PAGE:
I mean she is the one who will end up in jail for years.

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  15. #139
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    Yep as I said earlier, had she left him in hospital or dumped him on a doorstep I would have still found it very sad but would have felt so much more empathy for her. Clearly she can't/doesn't want to care for the child. Pack your bag, leave him behind and don't look back. Let him be adopted out to a family that will love him.

    It's not the idea she didn't want him that I'm struggling so much with. It's what she did to him.

    You may well be right. She may have some severe psychological issues.

  16. #140
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    Quote Originally Posted by ExcuseMyFrench View Post
    Another good article from the Guardian.

    "We don't know why a mum abandoned her newborn baby. But we do know that the system fails mothers"

    http://www.theguardian.com/commentis...-fails-mothers
    I haven't read the whole thread but I completely agree with this quote. I know someone who is mildly disabled, maybe on the autism spectrum but never diagnosed. She got into a relationship with a real loser of a guy who was in his 40s when she was in her early 20s. In no time at all, she was pregnant. Tragically, the baby was still born at 30 weeks. She couldn't comprehend that her baby had been born, and wasn't alive - she kept asking for ultrasounds to check on the baby. Once she was released from hospital, she crumbled and became dependent on her mum like an infant. She was told due to complications not to fall pregnant for at least 12 months. In her already fragile mental state, fell pregnant a couple of months later. When the baby was born (at almost full term, completely healthy), she wouldn't care for her and left it up to her mum.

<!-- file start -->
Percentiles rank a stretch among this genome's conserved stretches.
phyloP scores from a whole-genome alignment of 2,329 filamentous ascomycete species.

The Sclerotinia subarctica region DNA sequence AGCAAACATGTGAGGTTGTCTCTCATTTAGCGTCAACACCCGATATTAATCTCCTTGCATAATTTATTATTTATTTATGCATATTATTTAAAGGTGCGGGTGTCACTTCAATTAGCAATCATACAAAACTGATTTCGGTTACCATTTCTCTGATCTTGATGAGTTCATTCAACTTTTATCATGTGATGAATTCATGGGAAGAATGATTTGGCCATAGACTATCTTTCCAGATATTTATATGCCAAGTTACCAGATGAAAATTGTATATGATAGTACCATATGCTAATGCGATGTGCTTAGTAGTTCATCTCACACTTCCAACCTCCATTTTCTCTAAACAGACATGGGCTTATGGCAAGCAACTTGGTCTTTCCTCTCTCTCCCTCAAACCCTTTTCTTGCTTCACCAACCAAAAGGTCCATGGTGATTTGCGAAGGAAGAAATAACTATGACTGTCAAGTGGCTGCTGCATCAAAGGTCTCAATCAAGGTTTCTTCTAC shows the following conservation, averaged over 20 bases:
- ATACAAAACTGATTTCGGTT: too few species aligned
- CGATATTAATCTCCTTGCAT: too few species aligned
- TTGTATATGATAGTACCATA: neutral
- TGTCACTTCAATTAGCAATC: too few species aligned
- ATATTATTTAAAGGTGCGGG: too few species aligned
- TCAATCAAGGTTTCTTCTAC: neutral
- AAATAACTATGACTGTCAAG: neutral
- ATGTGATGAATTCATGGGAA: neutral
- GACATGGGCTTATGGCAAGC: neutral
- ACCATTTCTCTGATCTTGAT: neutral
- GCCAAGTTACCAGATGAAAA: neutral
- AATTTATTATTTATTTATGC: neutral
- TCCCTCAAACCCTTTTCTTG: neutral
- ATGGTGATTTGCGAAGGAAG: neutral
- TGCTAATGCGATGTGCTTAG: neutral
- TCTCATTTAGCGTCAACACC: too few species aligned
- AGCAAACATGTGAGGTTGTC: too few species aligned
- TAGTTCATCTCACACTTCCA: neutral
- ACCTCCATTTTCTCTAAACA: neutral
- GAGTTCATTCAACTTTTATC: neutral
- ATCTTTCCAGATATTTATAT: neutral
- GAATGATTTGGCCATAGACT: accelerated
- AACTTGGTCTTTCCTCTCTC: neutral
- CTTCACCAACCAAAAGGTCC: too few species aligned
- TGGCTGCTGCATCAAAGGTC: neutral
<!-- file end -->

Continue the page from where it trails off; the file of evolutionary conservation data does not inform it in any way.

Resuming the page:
Now, had she not had a great family support network and medical professionals willing to help her, I can see how the baby in the drain could have been her baby. We don't know anything about the mother yet so she could so easily be someone with a mental disability, struggling with everyday life who can't possibly take another thing.